Plaintiffs for the class were working onboard Celebrity Cruises, Inc.’s Millennium cruise ship in early 2020 when the COVID-19 pandemic severely disrupted lives around the world.
MIAMI, FL, December 03, 2022 /24-7PressRelease/ — On Monday, the United States Court of Appeals for the Eleventh Circuit entered its August 5th, 2022, Opinion as its Judgment (USCA11 Case: 20-14206) overturning the district court’s ruling, that incorrectly granted Celebrity Cruises, Inc.’s motion to compel arbitration of plaintiff’s intentional tort claims which are outside the scope of arbitration agreements used by the cruise line.
“This ruling sends a clear message to the cruise line, that elected to prioritize minimizing costs by perpetually delaying their obligation to send the crewmembers home under false pretenses. Clearly, these crewmembers did not contemplate being held captive for months on end under false pretenses when they accepted offers of employment, especially after being unilaterally terminated en masse shortly after the CDC’s first No-Sail Order was issued in March 2020,” said lead plaintiff’s attorney, Raul Delgado. “We commend the court for appreciating the true seriousness of what Celebrity Cruises, Inc. put these crewmembers through based on the nearly two months they were confined on the ship with no wages, and no ability to help their families back home, thousands of miles away, and deprived of their ability to seek other employment to support their families and loved ones.”
Ryan Maglana and Francis Karl Bugayong, the named Plaintiffs for the class were working onboard Celebrity Cruises, Inc.’s Millennium cruise ship in early 2020 when the COVID-19 pandemic severely disrupted lives around the world. Celebrity largely stopped carrying passengers in February but forced its crews to remain on its ships despite terminating their entire fleet-wide crew other than personnel needed to run the ships with a “skeleton crew” until May and June of 2020.
Maglana and Bugayong sued for false imprisonment and intentional infliction of emotional distress based on the 58 days they were confined on the Celebrity Millennium cruise ship from March 31 to May 26, 2020.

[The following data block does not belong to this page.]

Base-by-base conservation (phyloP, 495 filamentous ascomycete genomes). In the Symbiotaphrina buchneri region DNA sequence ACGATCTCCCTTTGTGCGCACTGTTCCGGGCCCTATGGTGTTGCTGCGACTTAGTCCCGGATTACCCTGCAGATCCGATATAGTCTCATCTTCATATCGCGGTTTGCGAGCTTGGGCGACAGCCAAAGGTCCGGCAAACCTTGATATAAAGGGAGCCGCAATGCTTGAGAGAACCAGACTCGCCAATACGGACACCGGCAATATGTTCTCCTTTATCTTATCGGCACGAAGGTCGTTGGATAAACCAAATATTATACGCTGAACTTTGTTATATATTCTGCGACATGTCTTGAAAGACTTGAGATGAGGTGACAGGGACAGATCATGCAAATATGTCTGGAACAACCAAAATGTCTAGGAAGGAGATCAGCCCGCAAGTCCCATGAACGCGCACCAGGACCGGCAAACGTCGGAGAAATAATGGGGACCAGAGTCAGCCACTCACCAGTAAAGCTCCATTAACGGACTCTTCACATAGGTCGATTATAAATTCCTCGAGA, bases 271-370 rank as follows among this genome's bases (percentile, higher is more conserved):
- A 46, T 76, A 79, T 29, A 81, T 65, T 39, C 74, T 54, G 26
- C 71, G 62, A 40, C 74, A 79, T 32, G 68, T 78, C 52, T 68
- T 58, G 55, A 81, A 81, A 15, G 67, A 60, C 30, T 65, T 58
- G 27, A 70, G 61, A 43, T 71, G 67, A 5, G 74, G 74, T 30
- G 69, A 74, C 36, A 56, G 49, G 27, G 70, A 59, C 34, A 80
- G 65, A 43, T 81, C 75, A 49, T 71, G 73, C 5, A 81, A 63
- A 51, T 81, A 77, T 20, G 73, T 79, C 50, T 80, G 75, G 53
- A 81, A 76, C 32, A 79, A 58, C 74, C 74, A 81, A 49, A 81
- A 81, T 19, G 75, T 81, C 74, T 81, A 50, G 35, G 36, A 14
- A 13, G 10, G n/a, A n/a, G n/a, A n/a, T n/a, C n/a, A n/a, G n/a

Maglana and Bugayong, as representatives of the putative class argued that, under the terms of the arbitration provisions in the employment agreements and Collective bargaining agreements, their intentional tort claims were ineligible for arbitration because the claims did not “aris[e] from” or “relat[e] to” their employment relationship, nor were the claims “in any way connected with” their service on the cruise ship. Celebrity moved to compel arbitration because Maglana and Bugayong had signed employment agreements in which they agreed to arbitrate all disputes arising from, related to, or connected with their employment. The court concluded that the claims must be arbitrated, dismissed the complaint, and directed the parties to resolve their dispute in arbitration proceedings and accordingly.
In its Mandate to the Southern District of Florida, the Eleventh Circuit Court of Appeal held that “the district court erred in its interpretation of the arbitration clauses as covering the intentional tort claims based on Celebrity’s conduct after it terminated the plaintiffs’ employment.” They brought intentional tort claims based on the cruise line’s actions after their termination: a false imprisonment claims for Celebrity’s holding them “captive against their will” and an intentional infliction of emotional distress claim for Celebrity’s treating them “like cattle.” These claims are not part of the job descriptions of the Plaintiffs as cruise line employees.
This conclusion was rejected by the Eleventh Circuit’s Opinion which noted that the cruise line’s alleged treatment of Maglana and Bugayong—keeping them onboard for weeks under miserable conditions and “draconian rules”—was “unconnected to the plaintiffs’ duties as beverage handlers. There were no passengers to serve, and the cruise line was not operating any cruises.” Applying that approach, they held that the Plaintiffs [Maglana and Bugayong] may avoid arbitration and pursue their tort claims in the district court on behalf of their putative class.
About Delgado Trial Attorneys:
With over 50 years of combined legal experience handling Florida personal injury cases and maritime injury claims, Delgado Trial Attorneys know how to maximize the value they can obtain on a client’s case. Their experience allows them to effectively strategize and advocate for every client they represent. The firm handles all types of cruise ship passenger accidents with a focus on slip, trip and falls, cruise ship medical malpractice, FlowRider accidents, sexual assaults, Death on the High Seas, and more. All attorneys and staff members at the firm are bilingual speaking Spanish. To learn more, visit https://www.cruiselawyermiami.com or contact Delgado Trial Lawyers at (305) 596-7911.
Delgado Trial Attorneys | 10631 N. Kendall Drive, Suite 130, Miami, FL 33176 | 305 596-7911
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